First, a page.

As I was wandering into a client today, Greg asked one of those questions that lead to a teachable moment: “So Skip, it’s clear from our working sessions that you think that knowledge and information are two different things. I’ve always thought of them as interchangeable. What is the difference?”
What a great question. It took me a long time and a lot of work by one of my mentors, Russ Ackoff, to help me see that these two concepts are very different. My simple definition of information versus knowledge is that information is structured data and knowledge is information in action. However, to put the question in a larger context, I then introduced Ackoff’s hierarchy which I’ve come to call WUKID – Wisdom, Understanding, Knowledge, Information and Data.
The following are my practical definitions of WUKID:
- Data – the raw stuff of the world. It could be a temperature reading 67 degrees or the price of a book or any of the raw things that we encounter each day.
- Information – provides structure for data. A weather report puts the temperature (data) in context. The outside air temperature in Seattle, WA on July 10, 2007 was 67 degrees at 2PM and the sun is shining. Each of the components of the previous sentence is data put together to form a glob of information.
- Knowledge – is actionable information. Given the above weather information string I would know that it is going to be a nice day but cool for that time of year so I would carry a light sweater or jacket if I were to go outside.
- Understanding – is seeing patterns in knowledge and information. If the above weather string were combined with 20-30 days of similar strings of information and I had lived in Seattle for 10 or more years, I would be able to see a pattern of it being a cool summer. Understanding has a longer time component than information and knowledge. Understanding incorporates double loop learning as described in Schon’s The Reflective Practitioner.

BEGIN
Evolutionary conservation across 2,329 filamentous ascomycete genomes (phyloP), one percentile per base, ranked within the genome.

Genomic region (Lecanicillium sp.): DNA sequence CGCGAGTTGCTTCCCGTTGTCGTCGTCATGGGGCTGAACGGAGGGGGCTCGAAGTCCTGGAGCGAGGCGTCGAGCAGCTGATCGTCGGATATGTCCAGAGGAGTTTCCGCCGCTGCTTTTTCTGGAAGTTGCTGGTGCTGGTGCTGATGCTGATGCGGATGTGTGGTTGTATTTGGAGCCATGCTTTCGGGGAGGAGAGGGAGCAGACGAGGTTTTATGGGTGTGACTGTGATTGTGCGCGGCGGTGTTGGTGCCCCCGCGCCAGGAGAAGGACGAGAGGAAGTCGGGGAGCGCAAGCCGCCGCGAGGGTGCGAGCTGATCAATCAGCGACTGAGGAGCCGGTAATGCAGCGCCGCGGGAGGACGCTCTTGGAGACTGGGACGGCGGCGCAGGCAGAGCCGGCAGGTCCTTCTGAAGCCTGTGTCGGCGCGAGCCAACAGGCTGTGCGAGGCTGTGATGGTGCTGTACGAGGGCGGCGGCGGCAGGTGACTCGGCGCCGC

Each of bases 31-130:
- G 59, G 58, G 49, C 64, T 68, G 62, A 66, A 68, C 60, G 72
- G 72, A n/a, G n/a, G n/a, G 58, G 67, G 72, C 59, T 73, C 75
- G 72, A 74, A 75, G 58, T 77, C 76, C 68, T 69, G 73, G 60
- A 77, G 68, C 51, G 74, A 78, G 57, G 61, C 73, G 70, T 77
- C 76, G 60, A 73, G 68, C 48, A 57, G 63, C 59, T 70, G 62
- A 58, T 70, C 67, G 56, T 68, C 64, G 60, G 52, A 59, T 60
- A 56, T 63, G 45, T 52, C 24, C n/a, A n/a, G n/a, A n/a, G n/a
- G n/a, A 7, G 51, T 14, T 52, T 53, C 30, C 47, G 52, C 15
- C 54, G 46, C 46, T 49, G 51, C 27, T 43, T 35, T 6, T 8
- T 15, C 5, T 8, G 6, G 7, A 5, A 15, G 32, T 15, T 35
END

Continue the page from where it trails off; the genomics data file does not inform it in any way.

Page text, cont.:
- Wisdom – is going beyond the levels of understanding to see larger scale systems and be able to predict behaviors and outcomes in the longer term future (5-15 years) based on seeing the patterns that arise through understanding. When lots of data over many years was refined into information, knowledge and understanding patterns, scientists were able to see long term weather patterns like el nino and la nina. Based on these patterns weather forecasters can predict longer term trends in Seattle and act accordingly.
Elizabeth Orna in Making Knowledge Visible: Communicating Knowledge Through Information Products describes the process whereby information is transformed into knowledge and vice versa. She claims that information lives in the outside where it becomes visible and available to others and be able to feed their knowledge. But knowledge is not something that I can give to someone else, because information has to be transformed into something that lives only in a human mind. We are constantly and generally invisibly transforming information into knowledge and back into information for others to consume. Orna’s diagram of this transformation can be seen in Slide 2 of a presentation I gave at the KM Summer Institute.
Lakoff and Johnson in Metaphors We Live By and Philosophy in the Flesh go further in their distinctions between information and knowledge claiming that knowledge only results when we have a physical body that can sense and act in the world.
Greg wrestled with these ideas for a few minutes and then it was clear that an “Ah Hah” experience dawned. “So if I understand these definitions, then what you did with Attenex Patterns was to design and create software that functioned at all of the levels of WUKID. Am I missing something?”
I love it when somebody connects information from multiple discussions and then achieves a meta level of understanding. I shared with Greg that we intentionally designed the system to work at the UKID levels of operation with the proviso that we couldn’t provide the knowledge layer directly. Rather we had to design the system so that it takes very little time for the user to be able to act on the patterns of information and understanding that the system generates. However, as much as I would like to, the Attenex Patterns software does not act at the Wisdom level.
To help Greg continue his transforming information into knowledge, I pointed him to other resources online that provide additional information and context on WUKID:
- Nihil Sharma’s The Origin of the “Data Information Knowledge Wisdom” Hierarchy”
- Brian Berliner’s Brain blog on Learning: Data, Information, Knowledge, Understanding, Wisdom
- Systems Thinking website on Data, Information, Knowledge and Wisdom
- Double Loop Learning from a Wikipedia article on Organizationl Learning
The real test for Greg will be to see if he can transform the insights, information and knowledge of this discussion into designs for the software products that he is working on to incorporate the many layers of WUKID.